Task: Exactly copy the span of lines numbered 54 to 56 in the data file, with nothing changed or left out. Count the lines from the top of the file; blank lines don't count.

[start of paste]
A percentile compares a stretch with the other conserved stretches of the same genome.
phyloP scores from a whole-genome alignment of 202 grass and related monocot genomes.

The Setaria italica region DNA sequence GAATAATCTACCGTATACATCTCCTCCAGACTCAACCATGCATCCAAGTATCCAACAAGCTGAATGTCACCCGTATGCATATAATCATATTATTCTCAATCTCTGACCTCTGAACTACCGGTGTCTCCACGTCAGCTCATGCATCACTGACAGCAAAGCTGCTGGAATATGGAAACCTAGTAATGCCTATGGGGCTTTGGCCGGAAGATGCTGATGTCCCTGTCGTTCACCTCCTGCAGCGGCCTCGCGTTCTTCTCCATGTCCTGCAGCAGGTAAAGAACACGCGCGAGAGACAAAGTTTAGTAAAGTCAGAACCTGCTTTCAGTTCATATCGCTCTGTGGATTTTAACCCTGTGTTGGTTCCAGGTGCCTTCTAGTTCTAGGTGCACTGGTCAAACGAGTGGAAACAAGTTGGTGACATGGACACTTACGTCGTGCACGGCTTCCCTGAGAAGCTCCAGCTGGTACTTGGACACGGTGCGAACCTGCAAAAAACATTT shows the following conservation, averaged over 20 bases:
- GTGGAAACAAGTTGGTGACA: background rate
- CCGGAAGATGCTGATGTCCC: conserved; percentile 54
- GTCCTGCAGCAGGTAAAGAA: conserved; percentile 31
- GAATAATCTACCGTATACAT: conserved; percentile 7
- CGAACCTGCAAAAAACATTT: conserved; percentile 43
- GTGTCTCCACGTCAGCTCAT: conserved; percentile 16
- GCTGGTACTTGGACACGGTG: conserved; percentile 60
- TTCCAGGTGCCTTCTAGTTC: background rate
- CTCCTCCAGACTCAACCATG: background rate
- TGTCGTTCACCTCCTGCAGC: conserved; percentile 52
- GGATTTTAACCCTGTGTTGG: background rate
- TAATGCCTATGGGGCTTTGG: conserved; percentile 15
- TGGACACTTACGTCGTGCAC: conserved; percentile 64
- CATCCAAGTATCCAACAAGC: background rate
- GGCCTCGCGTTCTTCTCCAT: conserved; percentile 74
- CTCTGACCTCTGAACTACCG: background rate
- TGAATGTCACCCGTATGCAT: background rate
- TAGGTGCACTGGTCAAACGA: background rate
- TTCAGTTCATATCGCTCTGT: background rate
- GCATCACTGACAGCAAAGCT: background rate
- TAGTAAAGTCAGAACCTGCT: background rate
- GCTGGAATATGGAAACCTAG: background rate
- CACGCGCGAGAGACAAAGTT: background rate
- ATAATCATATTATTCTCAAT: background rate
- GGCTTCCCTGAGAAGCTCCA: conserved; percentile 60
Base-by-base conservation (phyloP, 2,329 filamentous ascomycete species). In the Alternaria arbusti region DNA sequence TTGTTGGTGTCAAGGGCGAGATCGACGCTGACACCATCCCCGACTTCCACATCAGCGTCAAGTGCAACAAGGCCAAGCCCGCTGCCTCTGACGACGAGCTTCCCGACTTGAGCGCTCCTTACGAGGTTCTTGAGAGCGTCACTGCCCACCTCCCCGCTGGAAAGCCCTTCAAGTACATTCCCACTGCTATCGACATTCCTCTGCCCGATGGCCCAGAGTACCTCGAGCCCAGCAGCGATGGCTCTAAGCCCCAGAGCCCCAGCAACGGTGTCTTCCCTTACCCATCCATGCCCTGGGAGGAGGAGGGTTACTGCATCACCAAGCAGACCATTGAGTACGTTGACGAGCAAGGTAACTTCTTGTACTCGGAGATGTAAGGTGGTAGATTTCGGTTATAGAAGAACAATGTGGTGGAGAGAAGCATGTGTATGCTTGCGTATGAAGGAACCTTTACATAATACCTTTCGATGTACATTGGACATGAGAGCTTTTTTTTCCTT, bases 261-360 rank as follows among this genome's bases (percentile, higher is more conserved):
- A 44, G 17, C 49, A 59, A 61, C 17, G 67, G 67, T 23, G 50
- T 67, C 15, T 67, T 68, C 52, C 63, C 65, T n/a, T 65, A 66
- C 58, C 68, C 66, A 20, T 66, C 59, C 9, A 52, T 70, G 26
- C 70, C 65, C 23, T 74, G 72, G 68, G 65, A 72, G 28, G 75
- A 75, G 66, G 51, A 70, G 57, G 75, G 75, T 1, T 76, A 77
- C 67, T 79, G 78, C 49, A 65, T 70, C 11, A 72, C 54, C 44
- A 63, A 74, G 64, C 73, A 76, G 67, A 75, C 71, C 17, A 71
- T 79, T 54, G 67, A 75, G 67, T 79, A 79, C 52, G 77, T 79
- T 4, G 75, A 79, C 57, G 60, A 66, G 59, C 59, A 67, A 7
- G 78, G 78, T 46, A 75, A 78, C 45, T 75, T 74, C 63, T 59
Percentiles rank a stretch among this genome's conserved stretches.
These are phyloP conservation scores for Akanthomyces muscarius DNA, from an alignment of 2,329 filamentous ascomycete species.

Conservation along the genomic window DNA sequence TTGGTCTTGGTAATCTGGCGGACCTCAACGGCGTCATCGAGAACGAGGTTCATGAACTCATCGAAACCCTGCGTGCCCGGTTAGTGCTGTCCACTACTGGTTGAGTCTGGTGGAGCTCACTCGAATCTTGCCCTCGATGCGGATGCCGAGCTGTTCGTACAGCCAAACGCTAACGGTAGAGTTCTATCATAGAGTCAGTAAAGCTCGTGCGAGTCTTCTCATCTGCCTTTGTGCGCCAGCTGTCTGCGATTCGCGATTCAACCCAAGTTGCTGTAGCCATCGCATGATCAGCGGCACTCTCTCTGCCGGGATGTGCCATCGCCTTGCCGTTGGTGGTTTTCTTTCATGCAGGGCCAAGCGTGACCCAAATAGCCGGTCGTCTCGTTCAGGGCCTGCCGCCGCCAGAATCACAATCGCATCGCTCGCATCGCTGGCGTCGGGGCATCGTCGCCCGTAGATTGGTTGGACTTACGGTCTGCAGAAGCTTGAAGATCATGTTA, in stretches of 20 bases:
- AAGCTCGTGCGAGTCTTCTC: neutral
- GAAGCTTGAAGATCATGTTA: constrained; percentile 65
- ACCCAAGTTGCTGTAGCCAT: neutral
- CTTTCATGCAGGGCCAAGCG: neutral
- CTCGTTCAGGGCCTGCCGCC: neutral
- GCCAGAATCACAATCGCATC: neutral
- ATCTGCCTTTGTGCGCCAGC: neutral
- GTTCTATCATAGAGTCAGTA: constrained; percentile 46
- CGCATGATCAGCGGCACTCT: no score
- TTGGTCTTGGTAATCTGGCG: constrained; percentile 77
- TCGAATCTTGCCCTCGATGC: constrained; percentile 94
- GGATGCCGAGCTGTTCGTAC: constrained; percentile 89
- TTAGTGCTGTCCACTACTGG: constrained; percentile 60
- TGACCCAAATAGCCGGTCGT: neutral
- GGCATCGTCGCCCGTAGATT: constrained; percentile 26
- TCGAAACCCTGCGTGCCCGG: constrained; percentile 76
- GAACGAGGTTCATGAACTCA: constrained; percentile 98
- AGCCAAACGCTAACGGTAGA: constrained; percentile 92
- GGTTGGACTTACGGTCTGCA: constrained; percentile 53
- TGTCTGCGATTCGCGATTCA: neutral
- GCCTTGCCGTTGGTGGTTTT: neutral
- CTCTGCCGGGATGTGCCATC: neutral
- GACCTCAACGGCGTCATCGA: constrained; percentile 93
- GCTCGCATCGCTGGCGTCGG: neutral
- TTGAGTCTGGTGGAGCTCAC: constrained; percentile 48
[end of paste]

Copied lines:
- GGATGCCGAGCTGTTCGTAC: constrained; percentile 89
- TTAGTGCTGTCCACTACTGG: constrained; percentile 60
- TGACCCAAATAGCCGGTCGT: neutral